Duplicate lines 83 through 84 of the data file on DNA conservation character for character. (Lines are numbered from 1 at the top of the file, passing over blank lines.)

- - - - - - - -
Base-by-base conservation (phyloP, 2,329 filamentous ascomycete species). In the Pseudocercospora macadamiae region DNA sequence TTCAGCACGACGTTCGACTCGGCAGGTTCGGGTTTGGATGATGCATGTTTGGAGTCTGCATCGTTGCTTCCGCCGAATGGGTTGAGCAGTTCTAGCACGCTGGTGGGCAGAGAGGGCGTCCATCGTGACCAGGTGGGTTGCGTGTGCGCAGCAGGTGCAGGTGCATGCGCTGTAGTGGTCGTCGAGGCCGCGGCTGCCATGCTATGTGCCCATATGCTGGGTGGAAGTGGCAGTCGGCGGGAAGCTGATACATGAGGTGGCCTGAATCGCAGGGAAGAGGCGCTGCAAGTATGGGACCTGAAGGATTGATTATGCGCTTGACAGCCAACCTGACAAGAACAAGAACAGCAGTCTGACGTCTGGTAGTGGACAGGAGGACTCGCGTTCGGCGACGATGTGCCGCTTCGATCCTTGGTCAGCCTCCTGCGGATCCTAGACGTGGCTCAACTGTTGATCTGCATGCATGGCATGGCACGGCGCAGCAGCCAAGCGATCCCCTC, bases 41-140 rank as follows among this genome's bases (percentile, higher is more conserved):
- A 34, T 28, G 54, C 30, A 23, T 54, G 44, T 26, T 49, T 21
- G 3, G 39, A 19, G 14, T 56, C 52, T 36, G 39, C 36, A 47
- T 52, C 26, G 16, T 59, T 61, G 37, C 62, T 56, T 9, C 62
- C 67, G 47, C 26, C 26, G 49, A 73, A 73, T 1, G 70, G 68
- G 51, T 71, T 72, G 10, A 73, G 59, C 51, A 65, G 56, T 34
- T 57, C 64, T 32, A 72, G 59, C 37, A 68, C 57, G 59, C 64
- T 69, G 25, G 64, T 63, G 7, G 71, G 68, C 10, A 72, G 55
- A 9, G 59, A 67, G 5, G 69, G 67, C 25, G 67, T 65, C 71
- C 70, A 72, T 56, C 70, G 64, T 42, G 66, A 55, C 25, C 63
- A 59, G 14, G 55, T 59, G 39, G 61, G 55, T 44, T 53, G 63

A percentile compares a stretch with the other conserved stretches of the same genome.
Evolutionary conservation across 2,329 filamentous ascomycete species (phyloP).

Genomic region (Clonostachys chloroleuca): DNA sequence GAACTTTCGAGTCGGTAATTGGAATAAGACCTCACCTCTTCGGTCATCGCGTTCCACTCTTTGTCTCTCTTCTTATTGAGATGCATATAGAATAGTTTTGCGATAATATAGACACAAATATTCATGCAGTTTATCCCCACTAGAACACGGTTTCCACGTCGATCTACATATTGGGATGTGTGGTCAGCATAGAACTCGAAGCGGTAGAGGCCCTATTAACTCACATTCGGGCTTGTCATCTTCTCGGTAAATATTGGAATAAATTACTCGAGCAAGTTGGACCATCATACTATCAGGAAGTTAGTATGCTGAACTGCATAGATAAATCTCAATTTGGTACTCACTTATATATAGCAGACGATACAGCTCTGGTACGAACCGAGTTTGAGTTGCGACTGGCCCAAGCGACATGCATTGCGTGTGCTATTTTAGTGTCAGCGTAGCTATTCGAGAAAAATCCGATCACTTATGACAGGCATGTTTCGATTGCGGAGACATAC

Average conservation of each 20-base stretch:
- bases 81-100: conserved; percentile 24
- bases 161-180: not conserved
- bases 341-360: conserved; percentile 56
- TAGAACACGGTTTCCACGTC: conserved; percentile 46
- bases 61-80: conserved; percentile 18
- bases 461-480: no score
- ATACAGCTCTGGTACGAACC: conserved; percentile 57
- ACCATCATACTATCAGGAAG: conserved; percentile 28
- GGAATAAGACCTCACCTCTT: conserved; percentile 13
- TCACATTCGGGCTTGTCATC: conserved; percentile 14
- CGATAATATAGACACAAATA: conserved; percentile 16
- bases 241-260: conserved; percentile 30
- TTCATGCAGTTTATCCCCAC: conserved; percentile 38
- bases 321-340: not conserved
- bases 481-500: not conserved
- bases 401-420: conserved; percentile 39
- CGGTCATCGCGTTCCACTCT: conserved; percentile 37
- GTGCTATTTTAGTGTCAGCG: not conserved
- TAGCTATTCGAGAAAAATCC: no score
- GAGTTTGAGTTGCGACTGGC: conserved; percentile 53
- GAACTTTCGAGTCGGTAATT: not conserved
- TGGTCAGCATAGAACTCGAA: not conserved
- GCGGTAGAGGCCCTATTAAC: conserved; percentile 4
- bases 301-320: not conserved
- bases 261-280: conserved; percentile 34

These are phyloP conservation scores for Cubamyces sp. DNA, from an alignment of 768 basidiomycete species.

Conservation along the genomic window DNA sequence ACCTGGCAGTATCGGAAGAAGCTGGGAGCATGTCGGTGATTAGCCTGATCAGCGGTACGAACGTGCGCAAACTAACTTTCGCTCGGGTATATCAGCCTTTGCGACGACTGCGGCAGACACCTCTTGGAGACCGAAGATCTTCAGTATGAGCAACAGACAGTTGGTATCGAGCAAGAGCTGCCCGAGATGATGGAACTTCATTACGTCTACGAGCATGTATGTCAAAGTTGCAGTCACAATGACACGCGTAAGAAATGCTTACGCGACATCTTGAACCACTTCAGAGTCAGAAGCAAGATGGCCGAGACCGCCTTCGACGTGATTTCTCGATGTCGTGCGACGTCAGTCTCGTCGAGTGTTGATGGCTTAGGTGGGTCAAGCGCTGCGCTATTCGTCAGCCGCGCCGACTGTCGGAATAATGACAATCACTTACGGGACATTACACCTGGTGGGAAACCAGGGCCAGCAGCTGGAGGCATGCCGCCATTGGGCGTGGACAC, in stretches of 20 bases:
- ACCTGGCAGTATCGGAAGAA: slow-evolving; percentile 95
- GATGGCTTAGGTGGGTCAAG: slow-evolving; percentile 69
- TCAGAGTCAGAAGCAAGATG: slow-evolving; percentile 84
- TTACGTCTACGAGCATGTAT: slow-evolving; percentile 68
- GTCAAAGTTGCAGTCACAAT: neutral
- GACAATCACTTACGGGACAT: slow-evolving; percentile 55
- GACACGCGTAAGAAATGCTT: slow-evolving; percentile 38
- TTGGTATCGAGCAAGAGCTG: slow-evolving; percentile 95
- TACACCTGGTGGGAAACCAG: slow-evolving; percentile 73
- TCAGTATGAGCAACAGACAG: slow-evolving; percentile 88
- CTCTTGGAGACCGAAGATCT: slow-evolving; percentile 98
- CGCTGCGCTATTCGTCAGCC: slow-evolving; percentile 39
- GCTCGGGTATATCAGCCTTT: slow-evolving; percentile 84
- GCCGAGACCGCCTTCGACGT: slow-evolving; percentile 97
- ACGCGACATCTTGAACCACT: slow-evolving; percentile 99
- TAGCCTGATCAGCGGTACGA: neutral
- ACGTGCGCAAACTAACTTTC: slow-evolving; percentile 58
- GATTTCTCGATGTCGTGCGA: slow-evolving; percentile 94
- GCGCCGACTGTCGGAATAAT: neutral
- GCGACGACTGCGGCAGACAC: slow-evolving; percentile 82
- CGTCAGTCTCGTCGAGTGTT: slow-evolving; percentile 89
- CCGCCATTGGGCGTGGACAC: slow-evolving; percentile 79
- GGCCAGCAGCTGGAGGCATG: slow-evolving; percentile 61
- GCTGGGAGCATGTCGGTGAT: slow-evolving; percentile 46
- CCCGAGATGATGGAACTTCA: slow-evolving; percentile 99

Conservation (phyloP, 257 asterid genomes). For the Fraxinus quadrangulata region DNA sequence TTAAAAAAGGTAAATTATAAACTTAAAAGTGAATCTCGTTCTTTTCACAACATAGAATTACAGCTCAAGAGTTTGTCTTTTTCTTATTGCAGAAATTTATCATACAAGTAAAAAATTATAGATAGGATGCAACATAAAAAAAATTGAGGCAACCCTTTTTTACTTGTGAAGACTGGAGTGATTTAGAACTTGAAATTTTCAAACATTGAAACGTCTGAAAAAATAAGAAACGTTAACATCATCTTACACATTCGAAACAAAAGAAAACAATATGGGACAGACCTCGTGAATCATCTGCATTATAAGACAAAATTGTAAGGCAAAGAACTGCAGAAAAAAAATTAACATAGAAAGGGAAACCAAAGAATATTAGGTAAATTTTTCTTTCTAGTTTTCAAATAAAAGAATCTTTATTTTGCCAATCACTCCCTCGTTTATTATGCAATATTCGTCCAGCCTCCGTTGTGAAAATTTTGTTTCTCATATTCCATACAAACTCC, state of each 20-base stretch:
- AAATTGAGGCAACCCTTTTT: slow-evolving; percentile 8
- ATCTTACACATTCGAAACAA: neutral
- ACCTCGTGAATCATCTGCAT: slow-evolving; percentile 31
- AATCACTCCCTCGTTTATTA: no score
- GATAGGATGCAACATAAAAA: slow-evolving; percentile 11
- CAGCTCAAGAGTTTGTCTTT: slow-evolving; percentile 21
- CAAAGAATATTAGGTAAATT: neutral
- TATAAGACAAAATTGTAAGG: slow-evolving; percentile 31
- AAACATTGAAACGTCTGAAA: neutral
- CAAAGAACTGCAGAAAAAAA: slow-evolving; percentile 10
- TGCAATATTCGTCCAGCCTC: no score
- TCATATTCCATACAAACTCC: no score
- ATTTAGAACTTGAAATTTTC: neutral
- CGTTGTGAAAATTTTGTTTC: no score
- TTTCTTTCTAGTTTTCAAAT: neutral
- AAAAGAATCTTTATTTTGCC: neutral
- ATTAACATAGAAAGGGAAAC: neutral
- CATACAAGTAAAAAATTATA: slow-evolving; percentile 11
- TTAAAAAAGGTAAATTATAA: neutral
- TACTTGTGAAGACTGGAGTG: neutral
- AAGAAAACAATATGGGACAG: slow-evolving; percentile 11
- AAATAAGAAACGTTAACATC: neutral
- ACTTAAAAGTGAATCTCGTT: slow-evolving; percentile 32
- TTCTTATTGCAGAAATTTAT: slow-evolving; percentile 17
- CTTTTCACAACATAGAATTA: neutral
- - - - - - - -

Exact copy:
- TTTCTTTCTAGTTTTCAAAT: neutral
- AAAAGAATCTTTATTTTGCC: neutral